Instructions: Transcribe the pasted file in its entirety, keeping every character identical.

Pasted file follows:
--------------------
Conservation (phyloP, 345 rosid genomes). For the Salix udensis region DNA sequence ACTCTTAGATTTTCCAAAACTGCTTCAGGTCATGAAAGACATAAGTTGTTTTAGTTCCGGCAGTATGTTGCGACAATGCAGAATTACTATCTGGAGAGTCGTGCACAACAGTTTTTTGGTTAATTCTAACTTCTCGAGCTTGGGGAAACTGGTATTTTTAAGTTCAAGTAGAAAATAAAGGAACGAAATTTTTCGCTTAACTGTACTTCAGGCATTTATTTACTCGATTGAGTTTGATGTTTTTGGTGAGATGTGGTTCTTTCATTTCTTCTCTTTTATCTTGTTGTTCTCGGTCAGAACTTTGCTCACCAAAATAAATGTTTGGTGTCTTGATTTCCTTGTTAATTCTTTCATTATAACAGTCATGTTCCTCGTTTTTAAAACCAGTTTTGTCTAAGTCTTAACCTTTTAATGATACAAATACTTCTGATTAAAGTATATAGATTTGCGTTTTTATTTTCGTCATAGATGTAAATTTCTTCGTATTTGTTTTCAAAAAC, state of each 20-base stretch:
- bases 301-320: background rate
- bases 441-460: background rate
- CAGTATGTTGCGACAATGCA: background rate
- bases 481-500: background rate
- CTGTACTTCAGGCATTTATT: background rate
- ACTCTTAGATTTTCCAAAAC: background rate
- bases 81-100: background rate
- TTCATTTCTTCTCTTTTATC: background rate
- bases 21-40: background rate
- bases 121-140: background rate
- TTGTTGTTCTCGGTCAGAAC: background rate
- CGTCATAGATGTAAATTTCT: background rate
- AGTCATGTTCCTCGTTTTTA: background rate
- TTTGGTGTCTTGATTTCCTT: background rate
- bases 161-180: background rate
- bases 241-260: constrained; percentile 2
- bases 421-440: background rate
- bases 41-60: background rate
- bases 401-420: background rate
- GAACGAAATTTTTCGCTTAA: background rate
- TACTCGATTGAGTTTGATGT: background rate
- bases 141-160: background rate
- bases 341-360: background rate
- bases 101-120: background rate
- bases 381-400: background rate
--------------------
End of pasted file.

Conservation (phyloP, 345 rosid genomes). For the Salix udensis region DNA sequence ACTCTTAGATTTTCCAAAACTGCTTCAGGTCATGAAAGACATAAGTTGTTTTAGTTCCGGCAGTATGTTGCGACAATGCAGAATTACTATCTGGAGAGTCGTGCACAACAGTTTTTTGGTTAATTCTAACTTCTCGAGCTTGGGGAAACTGGTATTTTTAAGTTCAAGTAGAAAATAAAGGAACGAAATTTTTCGCTTAACTGTACTTCAGGCATTTATTTACTCGATTGAGTTTGATGTTTTTGGTGAGATGTGGTTCTTTCATTTCTTCTCTTTTATCTTGTTGTTCTCGGTCAGAACTTTGCTCACCAAAATAAATGTTTGGTGTCTTGATTTCCTTGTTAATTCTTTCATTATAACAGTCATGTTCCTCGTTTTTAAAACCAGTTTTGTCTAAGTCTTAACCTTTTAATGATACAAATACTTCTGATTAAAGTATATAGATTTGCGTTTTTATTTTCGTCATAGATGTAAATTTCTTCGTATTTGTTTTCAAAAAC, state of each 20-base stretch:
- bases 301-320: background rate
- bases 441-460: background rate
- CAGTATGTTGCGACAATGCA: background rate
- bases 481-500: background rate
- CTGTACTTCAGGCATTTATT: background rate
- ACTCTTAGATTTTCCAAAAC: background rate
- bases 81-100: background rate
- TTCATTTCTTCTCTTTTATC: background rate
- bases 21-40: background rate
- bases 121-140: background rate
- TTGTTGTTCTCGGTCAGAAC: background rate
- CGTCATAGATGTAAATTTCT: background rate
- AGTCATGTTCCTCGTTTTTA: background rate
- TTTGGTGTCTTGATTTCCTT: background rate
- bases 161-180: background rate
- bases 241-260: constrained; percentile 2
- bases 421-440: background rate
- bases 41-60: background rate
- bases 401-420: background rate
- GAACGAAATTTTTCGCTTAA: background rate
- TACTCGATTGAGTTTGATGT: background rate
- bases 141-160: background rate
- bases 341-360: background rate
- bases 101-120: background rate
- bases 381-400: background rate